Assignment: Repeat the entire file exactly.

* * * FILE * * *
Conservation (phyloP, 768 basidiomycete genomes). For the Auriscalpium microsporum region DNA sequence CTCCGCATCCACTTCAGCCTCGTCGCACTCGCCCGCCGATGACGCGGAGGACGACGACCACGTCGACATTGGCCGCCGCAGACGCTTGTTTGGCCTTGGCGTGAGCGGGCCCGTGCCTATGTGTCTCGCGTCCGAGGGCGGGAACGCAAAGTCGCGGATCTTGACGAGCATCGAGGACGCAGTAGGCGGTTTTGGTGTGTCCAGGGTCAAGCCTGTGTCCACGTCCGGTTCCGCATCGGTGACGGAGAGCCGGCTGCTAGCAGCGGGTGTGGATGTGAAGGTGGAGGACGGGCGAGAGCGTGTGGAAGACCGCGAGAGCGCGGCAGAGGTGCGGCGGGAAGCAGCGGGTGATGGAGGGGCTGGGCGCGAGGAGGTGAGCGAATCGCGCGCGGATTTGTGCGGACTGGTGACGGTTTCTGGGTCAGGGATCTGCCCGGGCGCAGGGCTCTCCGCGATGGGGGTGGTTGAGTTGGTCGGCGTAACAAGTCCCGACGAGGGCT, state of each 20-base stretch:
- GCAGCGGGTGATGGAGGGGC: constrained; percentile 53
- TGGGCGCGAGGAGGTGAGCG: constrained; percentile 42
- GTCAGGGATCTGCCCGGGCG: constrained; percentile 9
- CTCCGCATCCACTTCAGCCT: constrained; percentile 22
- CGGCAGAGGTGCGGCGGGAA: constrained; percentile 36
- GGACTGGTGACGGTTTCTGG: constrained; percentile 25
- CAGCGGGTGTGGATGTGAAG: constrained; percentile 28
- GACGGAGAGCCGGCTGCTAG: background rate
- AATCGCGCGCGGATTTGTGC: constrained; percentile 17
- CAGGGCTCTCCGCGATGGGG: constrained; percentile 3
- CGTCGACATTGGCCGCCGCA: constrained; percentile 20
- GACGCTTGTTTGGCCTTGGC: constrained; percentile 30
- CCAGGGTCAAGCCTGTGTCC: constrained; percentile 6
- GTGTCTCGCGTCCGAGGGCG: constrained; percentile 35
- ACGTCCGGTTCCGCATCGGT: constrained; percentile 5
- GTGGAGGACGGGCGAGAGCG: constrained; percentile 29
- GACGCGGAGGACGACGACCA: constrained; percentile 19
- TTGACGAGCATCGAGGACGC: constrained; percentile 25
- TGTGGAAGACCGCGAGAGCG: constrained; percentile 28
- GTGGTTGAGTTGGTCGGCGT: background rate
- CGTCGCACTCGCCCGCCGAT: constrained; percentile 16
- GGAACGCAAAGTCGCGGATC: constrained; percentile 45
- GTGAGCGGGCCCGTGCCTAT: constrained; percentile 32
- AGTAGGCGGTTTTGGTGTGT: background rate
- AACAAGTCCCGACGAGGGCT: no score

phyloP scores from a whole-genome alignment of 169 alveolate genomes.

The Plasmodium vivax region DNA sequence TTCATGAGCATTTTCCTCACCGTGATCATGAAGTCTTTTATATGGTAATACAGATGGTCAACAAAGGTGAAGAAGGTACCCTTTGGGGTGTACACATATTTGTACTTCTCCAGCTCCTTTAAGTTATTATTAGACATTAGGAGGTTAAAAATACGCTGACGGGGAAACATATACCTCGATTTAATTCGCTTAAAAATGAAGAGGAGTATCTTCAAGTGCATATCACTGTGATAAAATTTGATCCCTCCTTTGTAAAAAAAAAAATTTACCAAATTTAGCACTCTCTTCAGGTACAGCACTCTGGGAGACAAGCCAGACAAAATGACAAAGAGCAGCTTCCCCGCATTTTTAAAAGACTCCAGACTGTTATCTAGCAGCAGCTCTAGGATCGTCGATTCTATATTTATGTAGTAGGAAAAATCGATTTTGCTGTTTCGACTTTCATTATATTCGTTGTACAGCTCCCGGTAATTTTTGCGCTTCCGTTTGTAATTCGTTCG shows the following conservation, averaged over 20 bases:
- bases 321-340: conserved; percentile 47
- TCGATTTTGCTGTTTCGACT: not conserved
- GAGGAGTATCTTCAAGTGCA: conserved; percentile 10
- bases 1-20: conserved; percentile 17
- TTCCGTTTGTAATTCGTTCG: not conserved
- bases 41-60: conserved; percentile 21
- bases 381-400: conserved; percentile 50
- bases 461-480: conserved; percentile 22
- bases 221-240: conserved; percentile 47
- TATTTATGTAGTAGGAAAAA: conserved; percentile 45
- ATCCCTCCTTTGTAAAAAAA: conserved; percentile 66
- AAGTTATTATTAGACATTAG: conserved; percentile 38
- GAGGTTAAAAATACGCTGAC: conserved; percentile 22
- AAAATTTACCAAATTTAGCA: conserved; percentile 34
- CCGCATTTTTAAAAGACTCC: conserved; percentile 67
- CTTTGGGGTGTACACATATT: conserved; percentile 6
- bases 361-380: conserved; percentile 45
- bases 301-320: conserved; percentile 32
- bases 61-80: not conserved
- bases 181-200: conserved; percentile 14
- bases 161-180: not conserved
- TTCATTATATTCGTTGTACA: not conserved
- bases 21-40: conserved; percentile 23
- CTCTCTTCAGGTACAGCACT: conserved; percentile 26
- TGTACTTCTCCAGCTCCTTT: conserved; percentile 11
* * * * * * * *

Conservation (phyloP, 768 basidiomycete genomes). For the Auriscalpium microsporum region DNA sequence CTCCGCATCCACTTCAGCCTCGTCGCACTCGCCCGCCGATGACGCGGAGGACGACGACCACGTCGACATTGGCCGCCGCAGACGCTTGTTTGGCCTTGGCGTGAGCGGGCCCGTGCCTATGTGTCTCGCGTCCGAGGGCGGGAACGCAAAGTCGCGGATCTTGACGAGCATCGAGGACGCAGTAGGCGGTTTTGGTGTGTCCAGGGTCAAGCCTGTGTCCACGTCCGGTTCCGCATCGGTGACGGAGAGCCGGCTGCTAGCAGCGGGTGTGGATGTGAAGGTGGAGGACGGGCGAGAGCGTGTGGAAGACCGCGAGAGCGCGGCAGAGGTGCGGCGGGAAGCAGCGGGTGATGGAGGGGCTGGGCGCGAGGAGGTGAGCGAATCGCGCGCGGATTTGTGCGGACTGGTGACGGTTTCTGGGTCAGGGATCTGCCCGGGCGCAGGGCTCTCCGCGATGGGGGTGGTTGAGTTGGTCGGCGTAACAAGTCCCGACGAGGGCT, state of each 20-base stretch:
- GCAGCGGGTGATGGAGGGGC: constrained; percentile 53
- TGGGCGCGAGGAGGTGAGCG: constrained; percentile 42
- GTCAGGGATCTGCCCGGGCG: constrained; percentile 9
- CTCCGCATCCACTTCAGCCT: constrained; percentile 22
- CGGCAGAGGTGCGGCGGGAA: constrained; percentile 36
- GGACTGGTGACGGTTTCTGG: constrained; percentile 25
- CAGCGGGTGTGGATGTGAAG: constrained; percentile 28
- GACGGAGAGCCGGCTGCTAG: background rate
- AATCGCGCGCGGATTTGTGC: constrained; percentile 17
- CAGGGCTCTCCGCGATGGGG: constrained; percentile 3
- CGTCGACATTGGCCGCCGCA: constrained; percentile 20
- GACGCTTGTTTGGCCTTGGC: constrained; percentile 30
- CCAGGGTCAAGCCTGTGTCC: constrained; percentile 6
- GTGTCTCGCGTCCGAGGGCG: constrained; percentile 35
- ACGTCCGGTTCCGCATCGGT: constrained; percentile 5
- GTGGAGGACGGGCGAGAGCG: constrained; percentile 29
- GACGCGGAGGACGACGACCA: constrained; percentile 19
- TTGACGAGCATCGAGGACGC: constrained; percentile 25
- TGTGGAAGACCGCGAGAGCG: constrained; percentile 28
- GTGGTTGAGTTGGTCGGCGT: background rate
- CGTCGCACTCGCCCGCCGAT: constrained; percentile 16
- GGAACGCAAAGTCGCGGATC: constrained; percentile 45
- GTGAGCGGGCCCGTGCCTAT: constrained; percentile 32
- AGTAGGCGGTTTTGGTGTGT: background rate
- AACAAGTCCCGACGAGGGCT: no score

phyloP scores from a whole-genome alignment of 169 alveolate genomes.

The Plasmodium vivax region DNA sequence TTCATGAGCATTTTCCTCACCGTGATCATGAAGTCTTTTATATGGTAATACAGATGGTCAACAAAGGTGAAGAAGGTACCCTTTGGGGTGTACACATATTTGTACTTCTCCAGCTCCTTTAAGTTATTATTAGACATTAGGAGGTTAAAAATACGCTGACGGGGAAACATATACCTCGATTTAATTCGCTTAAAAATGAAGAGGAGTATCTTCAAGTGCATATCACTGTGATAAAATTTGATCCCTCCTTTGTAAAAAAAAAAATTTACCAAATTTAGCACTCTCTTCAGGTACAGCACTCTGGGAGACAAGCCAGACAAAATGACAAAGAGCAGCTTCCCCGCATTTTTAAAAGACTCCAGACTGTTATCTAGCAGCAGCTCTAGGATCGTCGATTCTATATTTATGTAGTAGGAAAAATCGATTTTGCTGTTTCGACTTTCATTATATTCGTTGTACAGCTCCCGGTAATTTTTGCGCTTCCGTTTGTAATTCGTTCG shows the following conservation, averaged over 20 bases:
- bases 321-340: conserved; percentile 47
- TCGATTTTGCTGTTTCGACT: not conserved
- GAGGAGTATCTTCAAGTGCA: conserved; percentile 10
- bases 1-20: conserved; percentile 17
- TTCCGTTTGTAATTCGTTCG: not conserved
- bases 41-60: conserved; percentile 21
- bases 381-400: conserved; percentile 50
- bases 461-480: conserved; percentile 22
- bases 221-240: conserved; percentile 47
- TATTTATGTAGTAGGAAAAA: conserved; percentile 45
- ATCCCTCCTTTGTAAAAAAA: conserved; percentile 66
- AAGTTATTATTAGACATTAG: conserved; percentile 38
- GAGGTTAAAAATACGCTGAC: conserved; percentile 22
- AAAATTTACCAAATTTAGCA: conserved; percentile 34
- CCGCATTTTTAAAAGACTCC: conserved; percentile 67
- CTTTGGGGTGTACACATATT: conserved; percentile 6
- bases 361-380: conserved; percentile 45
- bases 301-320: conserved; percentile 32
- bases 61-80: not conserved
- bases 181-200: conserved; percentile 14
- bases 161-180: not conserved
- TTCATTATATTCGTTGTACA: not conserved
- bases 21-40: conserved; percentile 23
- CTCTCTTCAGGTACAGCACT: conserved; percentile 26
- TGTACTTCTCCAGCTCCTTT: conserved; percentile 11